Elbow

Main Stage (Sunday)

Over three decades the lifelong friends that are the members of elbow have created one of the most remarkable stories in British contemporary music. Formed in Bury in the 90’s when all the members were together at sixth form college, elbow’s history now encompasses seven studio albums, a long list of awards and a place in the roll call of great British bands.

For a group with such a long history, the sense that they are yet to achieve their total potential has pushed elbow on throughout their long career. Their most recent albums, ‘The Take Off and Landing of Everything’ (2014) and ‘Little Fictions’ (2017) have both debuted at Number One in the UK album charts and the band’s touring schedule has seen them play to ever increasing audiences across the world alongside first-time forays to the likes of Mexico, where their debut in the country was greeted by an audience of 80,000 at Corona Capital 2017. Such a high-profile debut holds no terrors for elbow, the band whose two Glastonbury Pyramid sunset slots are regarded by critics as amongst the finest moments in the festival’s long history.

Such a prestigious history is packed with highlights. Their 2008 Mercury Prize win for fourth album, ‘The Seldom Seen Kid’, transformed them from respected band into household names, it’s attendant single ‘One Day Like This’ becoming the soundtrack to everything from the BBC’s Beijing Olympics coverage to the Big Brother final. Following the Mercury win, the 2009 BRIT award for Best British Group and three Ivor Novello songwriting awards for ‘One Day Like This’, Grounds For Divorce’ and ‘Magnificent (She Says)’.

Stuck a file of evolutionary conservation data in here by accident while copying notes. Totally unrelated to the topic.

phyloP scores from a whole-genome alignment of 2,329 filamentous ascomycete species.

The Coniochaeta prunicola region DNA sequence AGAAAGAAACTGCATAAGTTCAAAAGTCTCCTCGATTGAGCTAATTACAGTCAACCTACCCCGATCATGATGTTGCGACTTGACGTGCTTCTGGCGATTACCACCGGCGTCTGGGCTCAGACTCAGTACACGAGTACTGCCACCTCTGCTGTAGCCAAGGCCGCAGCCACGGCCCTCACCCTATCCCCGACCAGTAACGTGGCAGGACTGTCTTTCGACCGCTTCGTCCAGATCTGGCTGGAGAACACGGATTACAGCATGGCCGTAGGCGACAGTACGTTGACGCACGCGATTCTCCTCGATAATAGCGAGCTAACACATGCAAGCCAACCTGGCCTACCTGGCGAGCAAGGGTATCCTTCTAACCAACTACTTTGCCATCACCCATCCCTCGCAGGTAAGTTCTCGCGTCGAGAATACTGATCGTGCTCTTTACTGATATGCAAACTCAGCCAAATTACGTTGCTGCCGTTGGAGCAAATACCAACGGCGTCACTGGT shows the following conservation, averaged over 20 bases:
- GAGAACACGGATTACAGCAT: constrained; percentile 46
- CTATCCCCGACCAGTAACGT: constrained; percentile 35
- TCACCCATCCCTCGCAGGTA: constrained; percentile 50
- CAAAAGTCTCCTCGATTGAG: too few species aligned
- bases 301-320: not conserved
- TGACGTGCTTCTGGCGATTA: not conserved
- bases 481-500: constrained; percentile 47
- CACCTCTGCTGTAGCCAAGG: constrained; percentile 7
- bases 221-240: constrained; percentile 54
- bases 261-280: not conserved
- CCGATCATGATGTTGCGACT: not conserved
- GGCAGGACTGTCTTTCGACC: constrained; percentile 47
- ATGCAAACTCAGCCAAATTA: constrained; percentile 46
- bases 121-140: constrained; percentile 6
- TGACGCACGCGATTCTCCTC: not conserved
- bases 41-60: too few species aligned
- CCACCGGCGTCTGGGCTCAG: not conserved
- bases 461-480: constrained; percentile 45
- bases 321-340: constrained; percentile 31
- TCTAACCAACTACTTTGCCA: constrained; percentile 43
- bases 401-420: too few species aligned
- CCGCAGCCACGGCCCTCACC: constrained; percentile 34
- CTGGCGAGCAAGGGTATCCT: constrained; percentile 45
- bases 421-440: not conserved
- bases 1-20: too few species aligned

elbow first came to national attention with the band’s inclusion in The John Peel Festive 50 for ‘Powder Blue’ from the debut EP, ‘Noisebox’, in 1998 and, throughout the intervening time, their connection to music lovers had been a recurring theme. Often cited by other artists and familiar names from popular culture including the disparate likes of Elton John, John Cale, Ian Rankin, Michael Caine and Dame Katherine Grainger, the love that the UK has for the band is possibly best demonstrated by their high standing in the all-time Desert Island Discs chart, one of only a handful of contemporary acts to be chosen by the public. As you would expect, much has changed for the band in those decades. The young men of the Mercury nominated 2001 debut ‘Asleep In The Back’ are now fathers. Their journey to date has taken them from a rehearsal room in Bury across the globe, with band members working on side projects and solo projects in addition to elbow. 

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